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Found 2 results

  1. Police officers directly involved in fatal incidents should be separated as quickly as possible to prevent conferring, a watchdog has said. The step is part of new guidance from the Independent Police Complaints Commission (IPCC). It relates to how evidence should be collected immediately after a member of the public has died or been seriously injured during contact with the police. But the Police Federation said the move was "without cause". The guidance proposes that key policing witnesses should be separated as soon as it is "operationally safe" until after they have provided their personal initial account. Collusion The IPCC said separating officers after an incident to prevent conferring was designed to ensure officers provide individual accounts of only what they saw, heard and did. This avoids actual or perceived collusion or their accounts being unintentionally influenced by those of others, the watchdog said. The issue of conferring among officers came under the spotlight following the fatal shooting of Mark Duggan in 2011. A jury later concluded he was lawfully killed by police. armed police stand outside downing street in London IPCC deputy chair Sarah Green said: "The measures we have outlined do not treat police officers as suspects, but as witnesses whose early individual accounts will help ensure the integrity and smooth running of the critical early stages in any investigation." Che Donald, firearms lead for the Police Federation of England and Wales, said officers were "under no illusion" of the scrutiny they face following a death or serious incident. He added: "They are witnesses first and foremost and to separate them in the immediate aftermath of a highly traumatic incident is neither proportionate nor necessary and without cause." If approved by the home secretary, all police forces in England and Wales would be obliged to make use of the new guidance in the event of fatalities or serious injuries resulting from firearms operations, incidents in custody or other police contact. I saw this on the BBC and thought you should see it: IPCC advises separating police officers after fatal incidents - http://www.bbc.co.uk/news/uk-39034668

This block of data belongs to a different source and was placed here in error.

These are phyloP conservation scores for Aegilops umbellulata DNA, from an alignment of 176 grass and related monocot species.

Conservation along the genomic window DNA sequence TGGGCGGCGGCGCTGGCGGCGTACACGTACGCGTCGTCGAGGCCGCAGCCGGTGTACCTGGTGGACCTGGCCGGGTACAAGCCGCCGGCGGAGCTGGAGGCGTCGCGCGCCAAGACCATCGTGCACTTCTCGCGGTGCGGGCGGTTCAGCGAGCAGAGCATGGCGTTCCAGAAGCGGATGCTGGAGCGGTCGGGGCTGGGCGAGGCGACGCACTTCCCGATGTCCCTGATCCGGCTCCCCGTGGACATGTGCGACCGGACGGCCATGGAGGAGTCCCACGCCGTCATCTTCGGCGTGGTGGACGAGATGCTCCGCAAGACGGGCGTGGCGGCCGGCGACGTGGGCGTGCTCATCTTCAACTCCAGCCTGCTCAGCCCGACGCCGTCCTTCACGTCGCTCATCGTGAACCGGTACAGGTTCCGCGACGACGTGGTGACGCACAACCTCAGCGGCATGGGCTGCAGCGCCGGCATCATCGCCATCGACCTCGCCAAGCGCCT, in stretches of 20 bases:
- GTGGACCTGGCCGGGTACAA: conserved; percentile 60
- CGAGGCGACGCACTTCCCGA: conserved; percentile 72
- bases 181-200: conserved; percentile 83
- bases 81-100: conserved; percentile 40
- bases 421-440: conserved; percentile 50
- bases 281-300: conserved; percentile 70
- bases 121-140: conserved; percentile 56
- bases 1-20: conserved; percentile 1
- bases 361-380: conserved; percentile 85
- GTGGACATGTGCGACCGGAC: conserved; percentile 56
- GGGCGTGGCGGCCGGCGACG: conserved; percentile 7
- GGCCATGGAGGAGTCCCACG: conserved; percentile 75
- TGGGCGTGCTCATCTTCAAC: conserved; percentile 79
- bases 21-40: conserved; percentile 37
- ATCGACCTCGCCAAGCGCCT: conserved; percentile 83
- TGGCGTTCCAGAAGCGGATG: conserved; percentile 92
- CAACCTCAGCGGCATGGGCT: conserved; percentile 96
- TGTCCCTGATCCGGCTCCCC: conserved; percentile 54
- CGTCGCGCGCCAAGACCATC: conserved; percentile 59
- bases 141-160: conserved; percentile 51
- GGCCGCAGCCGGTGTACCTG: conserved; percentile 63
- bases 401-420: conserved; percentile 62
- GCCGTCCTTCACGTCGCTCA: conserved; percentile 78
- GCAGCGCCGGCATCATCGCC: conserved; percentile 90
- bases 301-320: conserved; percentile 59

2. Terror review suggests London police forces should merge By Nick Beake Home Affairs Correspondent, BBC News 28 October 2016 London Armed Response Vehicle (ARV) officers during a Marauding Terrorist Firearms Attack Training exercise Image caption The review makes a total of 127 recommendations A major review of London's ability to deal with a terror attack has suggested the three police forces serving the capital could be merged. Lord Harris of Haringey said the Home Office should consider combining the Met Police, the City of London Police and the British Transport Police (BTP). The review was ordered by mayor Sadiq Khan to assess London's security. Met Commissioner Sir Bernard Hogan-Howe said there was "good argument" for a merger, but others had concerns. Saying the current set-up was "confusing" and the move would save money, Sir Bernard added: "We should get improved operational effectiveness and that's what this report is talking about: how to respond to a terrorist incident - would we respond better together? And I think we would." But the City of London Police said the paper itself had noted that merging forces would cause "significant disruption". In his review Lord Harris, a security adviser who chaired the Metropolitan Police Authority, concluded that any response to a terror attack would now be "substantially faster and more effective" than five years ago. Mayor of London Sadiq Khan and Lord Harris during a routine operation with British Transport Police officers Image caption The mayor announced the review with Lord Harris at Liverpool Street station in May But, he said, even though the intelligence agencies and the counter-terrorist police operating in London were among the best in the world, the city should be prepared for an attack with multiple fatalities. The review also found that, once the Met had completed its recruitment of 600 extra firearms officers, there would be no need for a further increase. To do so "would be at the cost of transforming the look and feel of our capital city", it said. A total of 127 recommendations were made in the paper. line Recommendations included in the review Armed police outside Downing Street A London-wide pilot of technology where all phones are sent a message alerting of a major attack Increasing the number of firearms instructors so marksmen can be trained quicker A comprehensive review of safety and security on the River Thames, commissioned by the mayor, to report by May 2017 A review of perimeter security at London City Airport - flights were disrupted last month after protesters gained access to the runway The capacity of London's major trauma centres should be reviewed Bolster mental health services to support those at risk of radicalisation. Security guards and bouncers should be trained to help prepare against an attack There should be four dedicated 24/7 Hazardous Area Response Teams and a similar number of Mass Casualty Vehicles strategically located around London All London schools to have a plan for how to prepare for a terrorist attack line Lord Harris also said live CCTV streaming should be extended across London. Earlier this year Mr Khan intervened after Westminster Council announced it would turn off its fixed CCTV cameras to save money. City of London Police said it welcomed the review but warned against merging it with the Met. "As the report clearly states, policing in London needs stability and certainty, not upheaval and disruption," they said. The BTP's Paul Crowther welcomed the report but said: "Over the past eight years, there have been a number of studies that have examined the rationale and effectiveness of a dedicated transport police force. "Each study has unequivocally concluded that there is a need for a specialist national force, which can provide 'end to end' policing and an understanding of this complex environment. "Terror review suggests London police forces should merge https://www.google.co.uk/amp/www.bbc.co.uk/news/amp/37794847?client=ms-android-orange-gb